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Kelihos Botnet Operator Pleads Guilty To ID Trading On Darkweb

A 38-year-old Russian hacker awaits sentencing after pleading guilty to account theft and ID trading on the black market. Peter Yuryevich Levashov used botnet to get unauthorized access to credentials and offered information for sale on the darknet. According to a report, he operated multiple botnets since the 1990s. His mode of operation was specifically focused on Kelihos which he used to send spam messages. Other than the Kelihos operation, he was setting up fraudulent schemes which he used to defraud many Americans.

Levashov has been marked as one of the most notorious hackers in the world, ranking 7th in Spamhaus’ World Worst Hackers. After a successful operational run, the Justice Department released a complaint filed against him and Alan M. Ralsky in 2008, for engaging in a fraudulent scheme called “Stock Spam Pump and Dump Scheme.” This scheme focused on deceiving people into buying cheap fake stocks with an expectation of getting a higher return in the future. Ralsky was arrested and handed a four-year jail term in 2009.

Aside from sending spam messages in bulk to victims and installing malware and ransomware on their computers, he advertised and sold dangerous malware. On April 7, 2017, the Spanish authorities acted on an international arrest warrant to detain him and later extradited him to the United States. According to the Justice Department, over 50,000 computers were infected by the Kelihos botnet at the time of his arrest.

Kenneth A. Blanco, an acting Assistant Attorney General in the Justice Department’s criminal division said that they were able to intercept some of the Kelihos botnets through the strong cooperation between the law enforcement and experts from the private industries, as well as, the use of legal and technical tactics. The botnet interruption was as a result of the rule 41 warrant.

His arrest was earlier linked to political reasons. A report stated that Levashov fought hard to avoid the extradition as he claimed that the U.S. intended to get political information from him since he worked for Vladimir Putin’s United Russia Party for 10 years. Also, it was believed that Levashov was involved in the U.S. election hacking, however, the FBI clarified that his arrest was solely based on his engagement in fraudulent activities.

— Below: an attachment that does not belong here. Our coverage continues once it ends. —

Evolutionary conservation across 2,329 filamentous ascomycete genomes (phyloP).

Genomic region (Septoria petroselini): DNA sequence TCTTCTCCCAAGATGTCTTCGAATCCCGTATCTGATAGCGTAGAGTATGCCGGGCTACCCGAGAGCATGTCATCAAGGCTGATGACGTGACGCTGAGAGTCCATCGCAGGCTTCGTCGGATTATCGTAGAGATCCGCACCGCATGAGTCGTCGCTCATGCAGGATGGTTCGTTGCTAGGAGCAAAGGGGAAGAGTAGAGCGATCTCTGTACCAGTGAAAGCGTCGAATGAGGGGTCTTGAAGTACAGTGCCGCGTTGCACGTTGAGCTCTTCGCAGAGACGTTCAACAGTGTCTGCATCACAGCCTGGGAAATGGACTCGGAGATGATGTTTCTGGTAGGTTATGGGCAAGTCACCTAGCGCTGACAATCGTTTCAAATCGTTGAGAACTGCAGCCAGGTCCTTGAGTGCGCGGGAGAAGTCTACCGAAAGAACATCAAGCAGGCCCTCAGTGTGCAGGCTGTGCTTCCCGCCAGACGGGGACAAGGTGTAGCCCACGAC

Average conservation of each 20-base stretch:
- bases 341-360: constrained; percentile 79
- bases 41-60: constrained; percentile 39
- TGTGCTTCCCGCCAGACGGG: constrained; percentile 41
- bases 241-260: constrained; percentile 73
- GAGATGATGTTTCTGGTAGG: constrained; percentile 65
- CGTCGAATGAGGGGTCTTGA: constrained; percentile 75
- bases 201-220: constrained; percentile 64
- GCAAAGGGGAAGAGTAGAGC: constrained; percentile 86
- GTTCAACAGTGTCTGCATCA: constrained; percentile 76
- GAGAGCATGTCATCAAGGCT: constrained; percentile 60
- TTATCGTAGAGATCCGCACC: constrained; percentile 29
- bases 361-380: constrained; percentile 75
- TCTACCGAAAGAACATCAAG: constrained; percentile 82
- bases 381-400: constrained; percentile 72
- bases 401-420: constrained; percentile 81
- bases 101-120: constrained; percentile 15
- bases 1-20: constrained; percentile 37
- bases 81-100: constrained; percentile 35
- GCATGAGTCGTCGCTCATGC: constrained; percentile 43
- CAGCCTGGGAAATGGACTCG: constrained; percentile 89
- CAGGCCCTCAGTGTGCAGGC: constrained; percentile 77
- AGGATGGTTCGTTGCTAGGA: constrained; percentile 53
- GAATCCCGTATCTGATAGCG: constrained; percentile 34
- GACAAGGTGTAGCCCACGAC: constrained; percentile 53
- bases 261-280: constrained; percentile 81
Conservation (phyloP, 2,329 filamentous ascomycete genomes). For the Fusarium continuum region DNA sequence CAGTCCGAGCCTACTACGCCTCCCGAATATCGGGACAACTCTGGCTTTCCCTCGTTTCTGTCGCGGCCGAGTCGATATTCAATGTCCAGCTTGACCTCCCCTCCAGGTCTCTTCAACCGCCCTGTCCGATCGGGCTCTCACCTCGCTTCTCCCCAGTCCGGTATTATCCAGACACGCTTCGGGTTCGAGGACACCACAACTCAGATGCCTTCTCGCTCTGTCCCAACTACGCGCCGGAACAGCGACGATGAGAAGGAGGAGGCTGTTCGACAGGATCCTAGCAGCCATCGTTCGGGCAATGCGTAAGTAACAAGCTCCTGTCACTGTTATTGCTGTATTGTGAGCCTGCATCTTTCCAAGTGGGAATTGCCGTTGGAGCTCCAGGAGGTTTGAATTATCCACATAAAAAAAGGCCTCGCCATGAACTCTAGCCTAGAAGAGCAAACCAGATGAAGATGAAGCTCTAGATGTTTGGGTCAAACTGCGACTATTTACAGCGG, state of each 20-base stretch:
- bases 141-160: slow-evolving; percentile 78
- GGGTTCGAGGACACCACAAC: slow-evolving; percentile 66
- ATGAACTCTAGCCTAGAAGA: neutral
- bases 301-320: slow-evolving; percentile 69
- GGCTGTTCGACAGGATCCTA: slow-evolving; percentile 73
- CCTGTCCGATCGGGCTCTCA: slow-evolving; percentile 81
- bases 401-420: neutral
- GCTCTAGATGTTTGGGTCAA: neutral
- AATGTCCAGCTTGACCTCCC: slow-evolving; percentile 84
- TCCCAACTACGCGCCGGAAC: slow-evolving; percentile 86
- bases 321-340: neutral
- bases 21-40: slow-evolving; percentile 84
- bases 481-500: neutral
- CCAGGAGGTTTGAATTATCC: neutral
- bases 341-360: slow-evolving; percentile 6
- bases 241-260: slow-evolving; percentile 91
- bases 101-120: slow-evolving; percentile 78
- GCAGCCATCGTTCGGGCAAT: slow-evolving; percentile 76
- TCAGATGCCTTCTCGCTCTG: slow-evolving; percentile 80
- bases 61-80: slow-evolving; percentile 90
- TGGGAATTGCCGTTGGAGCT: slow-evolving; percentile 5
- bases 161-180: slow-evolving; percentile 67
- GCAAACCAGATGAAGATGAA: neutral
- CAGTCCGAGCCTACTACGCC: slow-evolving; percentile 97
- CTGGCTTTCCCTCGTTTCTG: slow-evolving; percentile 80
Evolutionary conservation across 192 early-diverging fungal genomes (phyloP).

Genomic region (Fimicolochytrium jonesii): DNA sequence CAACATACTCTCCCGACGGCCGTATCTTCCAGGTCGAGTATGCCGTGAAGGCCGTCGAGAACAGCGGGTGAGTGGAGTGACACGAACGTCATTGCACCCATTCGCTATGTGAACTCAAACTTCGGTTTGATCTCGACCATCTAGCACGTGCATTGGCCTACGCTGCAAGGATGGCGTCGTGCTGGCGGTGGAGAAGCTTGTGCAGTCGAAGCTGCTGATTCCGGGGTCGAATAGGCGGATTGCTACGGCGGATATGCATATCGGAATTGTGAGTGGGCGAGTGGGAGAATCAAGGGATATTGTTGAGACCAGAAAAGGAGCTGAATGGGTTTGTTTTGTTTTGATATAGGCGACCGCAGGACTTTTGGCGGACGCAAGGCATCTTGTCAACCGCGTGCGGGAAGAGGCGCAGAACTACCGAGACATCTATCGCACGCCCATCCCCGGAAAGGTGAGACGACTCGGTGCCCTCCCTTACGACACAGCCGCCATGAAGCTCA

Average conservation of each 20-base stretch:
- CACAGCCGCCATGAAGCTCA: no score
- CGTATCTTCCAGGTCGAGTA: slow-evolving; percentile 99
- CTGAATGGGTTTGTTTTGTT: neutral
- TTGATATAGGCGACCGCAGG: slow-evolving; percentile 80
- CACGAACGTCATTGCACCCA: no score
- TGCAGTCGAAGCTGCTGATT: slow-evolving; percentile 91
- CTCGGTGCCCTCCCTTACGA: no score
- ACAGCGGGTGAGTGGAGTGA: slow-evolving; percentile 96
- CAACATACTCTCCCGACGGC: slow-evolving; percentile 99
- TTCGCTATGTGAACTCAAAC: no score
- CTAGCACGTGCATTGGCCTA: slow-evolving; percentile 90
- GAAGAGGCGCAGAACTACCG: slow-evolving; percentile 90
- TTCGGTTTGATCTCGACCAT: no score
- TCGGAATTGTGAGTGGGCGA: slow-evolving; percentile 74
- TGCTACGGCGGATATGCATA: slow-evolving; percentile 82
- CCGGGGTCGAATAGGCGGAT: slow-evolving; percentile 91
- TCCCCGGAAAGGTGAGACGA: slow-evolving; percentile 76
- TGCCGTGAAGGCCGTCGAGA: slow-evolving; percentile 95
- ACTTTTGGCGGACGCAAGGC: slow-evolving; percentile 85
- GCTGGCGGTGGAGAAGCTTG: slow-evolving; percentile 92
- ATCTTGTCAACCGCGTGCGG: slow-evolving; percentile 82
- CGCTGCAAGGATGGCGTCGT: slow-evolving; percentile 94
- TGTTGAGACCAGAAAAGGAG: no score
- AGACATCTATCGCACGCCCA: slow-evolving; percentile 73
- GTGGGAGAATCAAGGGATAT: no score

Russia reacted to the extradition by requesting a counter extradition in September 2017. The Spanish high court, however, honored the extradition request to the United States after charging him with wire fraud and unauthorized interception of electronic communications. A report stated prosecutors sought to hand him a 52-year jail sentence.

The grand jury was presented with an indictment charging him with seven crimes. Levashov pleaded guilty to multiple counts including; “a count of causing damage to protected computers, a count of conspiracy, a count of wire fraud and a count of aggravated identity theft.”

In a statement, the FBI in combination with other agencies and the state will put in the same effort and dedication to protect the citizens from cyber-attacks. Even though the FBI attempted to make cybercrime a thing of the past, the individuals and organizations are also expected to update their antivirus software and be careful with the links they click.

Assistant Attorney General Benczkowski expressed his gratitude to the international law enforcement agencies, especially the Spanish authorities for their key role played in the arrest of the 38-year-old. He commended them for arresting and extraditing Levashov, showing how effective the collaboration with the international law enforcement agencies has been. Levashov has currently been held in federal lock up by U.S. District Judge Robert N. Chatigny as he awaits his sentencing, which is scheduled to take place on September 6, 2019.

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